Arkansas Department of Health, issues, documents, and stores certified copies of vital records including birth, marriage, divorce death certificates for occurrences that took place in Arkansas.
To verify current fees or for information on how to expedite a document, call (501) 661-2336. The fee for Arkansas Birth Certificates is $12.00, Marriage, Divorce and Death Certificates is $10. Additional copies of the same record, when requested at the same time, are $10.00 each.
The State office has some original Little Rock and Fort Smith records from 1881.
Ordering Arkansas Birth and Death Certificates: The Vital Records Section has Birth and Death Certificates from February 1, 1914 to present.
Ordering Arkansas Marriage Certificates: The Vital Records Section has certified coupons of Marriage Certificates from January 1917 to present. Full certified copies may be ordered from County Clerk in county where license was issued. The fee for the copy varies.
Ordering Arkansas Divorce Certificates: The Vital Records Section has certified coupons of Divorce Certificates from January 1923 to present. Full certified copy may be obtained from Circuit or Chancery Clerk in county where divorce was granted.The fee for the copy varies.
How to Order Arkansas Vital Records
Physical Address: Office of Vital Records, 4815 W. Markham Street, Slot 44, Little Rock, AR 72205; (602) 364-1300, 501-661-2336, 800-637-9314
Mailing Address: Arkansas Department of Health, Vital Records Section, Slot 44, 4815 West Markham Street, Little Rock, AR 72205. All mail orders should include a Personal check or money order made payable to Arkansas Department of Health. Do not send cash.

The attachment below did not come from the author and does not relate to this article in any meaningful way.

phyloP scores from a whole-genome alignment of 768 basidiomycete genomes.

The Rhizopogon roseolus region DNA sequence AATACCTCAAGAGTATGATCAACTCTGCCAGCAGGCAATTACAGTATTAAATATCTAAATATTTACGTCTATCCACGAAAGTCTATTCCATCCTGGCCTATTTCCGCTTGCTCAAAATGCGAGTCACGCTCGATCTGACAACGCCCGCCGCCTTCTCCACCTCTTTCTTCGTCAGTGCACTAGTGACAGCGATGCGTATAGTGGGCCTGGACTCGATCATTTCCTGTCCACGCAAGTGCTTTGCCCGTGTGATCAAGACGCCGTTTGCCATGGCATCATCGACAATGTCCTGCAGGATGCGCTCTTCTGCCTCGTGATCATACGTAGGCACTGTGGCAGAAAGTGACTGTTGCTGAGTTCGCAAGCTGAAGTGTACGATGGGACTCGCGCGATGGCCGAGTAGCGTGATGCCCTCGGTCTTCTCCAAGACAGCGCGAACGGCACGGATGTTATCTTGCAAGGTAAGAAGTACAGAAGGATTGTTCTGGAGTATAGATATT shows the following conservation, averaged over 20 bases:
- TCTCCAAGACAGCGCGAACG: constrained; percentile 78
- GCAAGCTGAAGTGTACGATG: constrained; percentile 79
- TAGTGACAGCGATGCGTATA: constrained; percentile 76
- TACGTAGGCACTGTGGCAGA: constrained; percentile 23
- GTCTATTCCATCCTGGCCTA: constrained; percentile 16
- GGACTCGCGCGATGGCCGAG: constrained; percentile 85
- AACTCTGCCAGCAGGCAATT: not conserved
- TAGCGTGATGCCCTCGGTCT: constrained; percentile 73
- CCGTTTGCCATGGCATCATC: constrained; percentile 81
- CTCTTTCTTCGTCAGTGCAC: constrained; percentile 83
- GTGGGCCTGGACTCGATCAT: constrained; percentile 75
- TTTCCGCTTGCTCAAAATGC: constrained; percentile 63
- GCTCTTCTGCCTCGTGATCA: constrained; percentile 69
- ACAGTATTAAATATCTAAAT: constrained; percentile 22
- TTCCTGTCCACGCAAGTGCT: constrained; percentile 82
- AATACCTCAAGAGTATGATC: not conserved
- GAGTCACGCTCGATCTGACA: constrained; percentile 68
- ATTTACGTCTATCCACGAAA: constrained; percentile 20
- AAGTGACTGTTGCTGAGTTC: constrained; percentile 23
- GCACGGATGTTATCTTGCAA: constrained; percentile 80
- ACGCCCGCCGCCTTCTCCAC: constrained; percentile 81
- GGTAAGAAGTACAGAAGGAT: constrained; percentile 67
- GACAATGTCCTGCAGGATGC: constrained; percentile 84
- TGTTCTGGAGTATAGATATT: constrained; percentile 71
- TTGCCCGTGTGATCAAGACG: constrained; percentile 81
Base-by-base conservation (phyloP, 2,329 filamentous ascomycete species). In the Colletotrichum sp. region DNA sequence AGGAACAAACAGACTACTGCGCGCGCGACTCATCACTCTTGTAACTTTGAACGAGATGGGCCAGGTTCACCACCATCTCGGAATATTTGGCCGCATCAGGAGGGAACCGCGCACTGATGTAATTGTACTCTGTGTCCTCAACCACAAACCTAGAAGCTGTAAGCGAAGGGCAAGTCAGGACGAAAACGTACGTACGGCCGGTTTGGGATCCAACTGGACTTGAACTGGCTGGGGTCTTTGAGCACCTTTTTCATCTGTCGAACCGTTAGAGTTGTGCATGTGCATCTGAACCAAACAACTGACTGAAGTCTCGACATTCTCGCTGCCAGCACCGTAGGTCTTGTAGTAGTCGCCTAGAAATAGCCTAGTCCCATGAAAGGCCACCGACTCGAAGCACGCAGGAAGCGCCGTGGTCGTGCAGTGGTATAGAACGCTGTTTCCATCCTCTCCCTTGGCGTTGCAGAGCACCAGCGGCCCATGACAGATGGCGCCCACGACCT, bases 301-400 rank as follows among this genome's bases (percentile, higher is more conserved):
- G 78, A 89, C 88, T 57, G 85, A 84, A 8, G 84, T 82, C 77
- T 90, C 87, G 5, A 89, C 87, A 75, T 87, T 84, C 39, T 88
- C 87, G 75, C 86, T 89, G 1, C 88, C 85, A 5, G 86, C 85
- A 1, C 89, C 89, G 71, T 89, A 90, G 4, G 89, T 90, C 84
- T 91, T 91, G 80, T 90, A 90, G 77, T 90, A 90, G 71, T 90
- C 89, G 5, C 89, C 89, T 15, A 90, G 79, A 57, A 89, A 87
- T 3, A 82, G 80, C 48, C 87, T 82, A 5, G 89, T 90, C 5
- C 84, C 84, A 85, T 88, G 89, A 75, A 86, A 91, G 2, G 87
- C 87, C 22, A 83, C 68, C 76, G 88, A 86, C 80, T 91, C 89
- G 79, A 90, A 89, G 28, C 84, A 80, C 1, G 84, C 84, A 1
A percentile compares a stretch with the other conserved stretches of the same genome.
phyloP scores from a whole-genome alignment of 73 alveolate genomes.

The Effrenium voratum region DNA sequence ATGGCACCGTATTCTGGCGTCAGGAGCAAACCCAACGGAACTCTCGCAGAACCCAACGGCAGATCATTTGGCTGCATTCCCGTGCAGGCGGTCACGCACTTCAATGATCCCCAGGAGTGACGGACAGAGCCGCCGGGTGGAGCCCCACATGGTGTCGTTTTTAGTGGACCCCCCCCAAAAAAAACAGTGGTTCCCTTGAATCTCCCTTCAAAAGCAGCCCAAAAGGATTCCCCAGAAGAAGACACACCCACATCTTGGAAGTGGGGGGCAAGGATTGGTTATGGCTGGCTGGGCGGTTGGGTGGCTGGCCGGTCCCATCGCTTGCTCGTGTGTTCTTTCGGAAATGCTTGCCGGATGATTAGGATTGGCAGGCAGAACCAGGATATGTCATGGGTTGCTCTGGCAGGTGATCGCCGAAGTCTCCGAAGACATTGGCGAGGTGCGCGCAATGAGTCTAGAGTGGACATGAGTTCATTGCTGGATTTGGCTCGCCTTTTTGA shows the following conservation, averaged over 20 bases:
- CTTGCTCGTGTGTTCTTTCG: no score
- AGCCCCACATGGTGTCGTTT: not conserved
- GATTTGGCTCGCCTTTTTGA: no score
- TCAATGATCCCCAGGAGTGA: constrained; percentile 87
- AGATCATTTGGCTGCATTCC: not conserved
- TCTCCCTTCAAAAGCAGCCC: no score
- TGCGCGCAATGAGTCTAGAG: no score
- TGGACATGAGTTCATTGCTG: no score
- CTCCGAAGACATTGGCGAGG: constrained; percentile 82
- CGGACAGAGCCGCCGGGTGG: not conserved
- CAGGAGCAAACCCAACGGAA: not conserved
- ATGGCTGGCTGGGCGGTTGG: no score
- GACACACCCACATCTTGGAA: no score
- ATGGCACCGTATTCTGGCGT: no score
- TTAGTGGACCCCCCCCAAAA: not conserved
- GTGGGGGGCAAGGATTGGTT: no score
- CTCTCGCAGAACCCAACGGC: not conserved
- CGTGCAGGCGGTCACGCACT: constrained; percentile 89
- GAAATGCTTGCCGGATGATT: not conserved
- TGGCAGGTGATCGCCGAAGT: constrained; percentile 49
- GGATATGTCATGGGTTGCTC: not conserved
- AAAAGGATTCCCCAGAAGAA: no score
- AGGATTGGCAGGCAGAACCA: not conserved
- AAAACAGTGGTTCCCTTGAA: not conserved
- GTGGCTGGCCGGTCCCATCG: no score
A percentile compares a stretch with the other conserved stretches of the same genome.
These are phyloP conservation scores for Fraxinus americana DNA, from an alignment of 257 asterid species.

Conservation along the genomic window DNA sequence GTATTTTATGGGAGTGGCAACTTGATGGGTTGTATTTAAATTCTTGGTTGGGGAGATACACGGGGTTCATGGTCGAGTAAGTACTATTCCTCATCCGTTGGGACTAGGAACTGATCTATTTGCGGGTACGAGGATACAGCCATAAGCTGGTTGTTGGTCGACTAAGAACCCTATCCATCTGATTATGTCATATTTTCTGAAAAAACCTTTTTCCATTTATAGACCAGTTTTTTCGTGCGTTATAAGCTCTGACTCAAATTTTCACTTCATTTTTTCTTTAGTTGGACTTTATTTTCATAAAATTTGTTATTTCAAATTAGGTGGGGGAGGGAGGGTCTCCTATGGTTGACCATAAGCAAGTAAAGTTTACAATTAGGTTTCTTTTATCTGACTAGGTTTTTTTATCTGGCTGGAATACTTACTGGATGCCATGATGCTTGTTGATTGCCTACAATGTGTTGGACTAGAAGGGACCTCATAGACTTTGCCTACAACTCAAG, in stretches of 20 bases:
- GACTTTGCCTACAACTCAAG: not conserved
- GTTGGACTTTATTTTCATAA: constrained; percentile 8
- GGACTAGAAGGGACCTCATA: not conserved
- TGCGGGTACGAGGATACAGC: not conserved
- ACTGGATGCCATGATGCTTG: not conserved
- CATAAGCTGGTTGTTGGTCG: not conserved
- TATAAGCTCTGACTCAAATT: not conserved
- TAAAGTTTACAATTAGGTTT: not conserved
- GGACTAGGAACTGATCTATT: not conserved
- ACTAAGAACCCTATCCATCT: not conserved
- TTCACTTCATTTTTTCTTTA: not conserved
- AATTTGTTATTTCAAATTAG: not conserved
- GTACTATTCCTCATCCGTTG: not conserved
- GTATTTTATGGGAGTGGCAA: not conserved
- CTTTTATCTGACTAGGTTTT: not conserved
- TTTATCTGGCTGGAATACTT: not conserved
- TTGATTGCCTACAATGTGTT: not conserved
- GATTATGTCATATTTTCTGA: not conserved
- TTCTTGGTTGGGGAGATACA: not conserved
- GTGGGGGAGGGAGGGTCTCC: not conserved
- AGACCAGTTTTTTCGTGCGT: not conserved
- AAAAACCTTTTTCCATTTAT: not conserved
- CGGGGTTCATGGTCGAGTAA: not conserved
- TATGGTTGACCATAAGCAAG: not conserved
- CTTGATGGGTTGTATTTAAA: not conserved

In February of 1914 Arkansas began recording both deaths and births on a statewide level. However, it took nearly 30 years for full compliance to be established. Records beginning in 1914 can be found at the Division of Vital Records, Arkansas Department of Health. The Arkansas History Commission has some records on file for both Fort Smith and Little Rock. However, all requests for information must be accompanied by proof of relationship to the person of interest and a statement of the purpose of the request. Some delayed birth registry records are also on file.
Many newspapers listed deaths. So, newspaper clippings and copies can be a good resource for those interested in death records. Annual Grand Lodge proceeding abstracts and data can also be useful. It has been compiled in Arkansas Genealogical Society’s Masonic Deaths in Arkansas, 1838-1916.
In 1917, Arkansas began recording marriage son a statewide level. However, many marriages were recorded prior to that time, from the point of each county being founded. Marriage records from 1917 onward can be found at the Division of Vital Records. The county clerk’s office in the county of interest should be consulted for earlier records. Researchers should note that most marriages took place in the county where the bride lived, but not all. Early marriage records may include information such as groom and bride names and ages, as well as their residences. More recent records may contain even more data. An index to marriage records from 1933 to 1939 is available on microfiche at the Arkansas History Commission. The listings are arranged alphabetically according to the surnames of the grooms and organized by county where the record was originally filed.
The chancery or circuit clerk in each county can supply certified copies of divorce records. The Division of Vital Records also has records on file, but only from 1923 onward. An index to divorce records for 1923 to 1927 and 1834 to 1939 that were reported to the Arkansas Health Department can be found at the Arkansas History Commission.
The Salt Lake City Family History Library (FHL) has placed many Arkansas vital records on microfilm. The Arkansas History Commission holds copies of those records.
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